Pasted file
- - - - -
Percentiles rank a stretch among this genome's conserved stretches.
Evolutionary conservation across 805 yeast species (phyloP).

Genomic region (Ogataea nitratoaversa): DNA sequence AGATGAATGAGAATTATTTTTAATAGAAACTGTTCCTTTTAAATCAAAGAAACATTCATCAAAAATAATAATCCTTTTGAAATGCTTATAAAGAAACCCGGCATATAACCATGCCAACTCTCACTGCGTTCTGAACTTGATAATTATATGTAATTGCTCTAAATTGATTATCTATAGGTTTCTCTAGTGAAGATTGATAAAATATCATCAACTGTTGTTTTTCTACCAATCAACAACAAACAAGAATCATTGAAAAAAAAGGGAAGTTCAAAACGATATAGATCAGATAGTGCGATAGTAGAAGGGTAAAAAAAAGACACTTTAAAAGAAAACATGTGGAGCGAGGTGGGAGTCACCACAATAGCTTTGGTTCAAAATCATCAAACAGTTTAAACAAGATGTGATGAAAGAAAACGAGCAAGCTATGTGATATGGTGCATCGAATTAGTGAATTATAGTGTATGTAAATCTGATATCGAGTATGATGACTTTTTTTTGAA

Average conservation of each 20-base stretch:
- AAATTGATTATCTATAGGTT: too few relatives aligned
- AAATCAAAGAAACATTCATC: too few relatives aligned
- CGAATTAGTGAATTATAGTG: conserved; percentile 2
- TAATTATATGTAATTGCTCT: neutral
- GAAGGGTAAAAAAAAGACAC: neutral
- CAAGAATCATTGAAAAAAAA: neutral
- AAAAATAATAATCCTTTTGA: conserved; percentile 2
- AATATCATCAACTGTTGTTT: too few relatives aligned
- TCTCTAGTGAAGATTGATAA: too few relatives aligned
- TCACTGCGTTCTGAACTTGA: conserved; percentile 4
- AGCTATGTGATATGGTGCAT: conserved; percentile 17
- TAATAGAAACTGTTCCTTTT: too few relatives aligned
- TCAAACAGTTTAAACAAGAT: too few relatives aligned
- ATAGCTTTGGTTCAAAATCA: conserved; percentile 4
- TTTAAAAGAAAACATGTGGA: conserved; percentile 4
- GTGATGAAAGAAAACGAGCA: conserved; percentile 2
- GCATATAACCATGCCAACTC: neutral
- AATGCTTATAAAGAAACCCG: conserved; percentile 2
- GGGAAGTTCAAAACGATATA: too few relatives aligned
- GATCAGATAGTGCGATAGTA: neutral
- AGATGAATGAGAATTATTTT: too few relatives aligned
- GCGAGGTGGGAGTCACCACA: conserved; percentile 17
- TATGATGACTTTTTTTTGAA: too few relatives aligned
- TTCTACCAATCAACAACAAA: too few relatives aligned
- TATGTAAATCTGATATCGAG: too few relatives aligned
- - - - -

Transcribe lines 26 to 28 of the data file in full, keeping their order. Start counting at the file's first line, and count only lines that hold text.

- GCGAGGTGGGAGTCACCACA: conserved; percentile 17
- TATGATGACTTTTTTTTGAA: too few relatives aligned
- TTCTACCAATCAACAACAAA: too few relatives aligned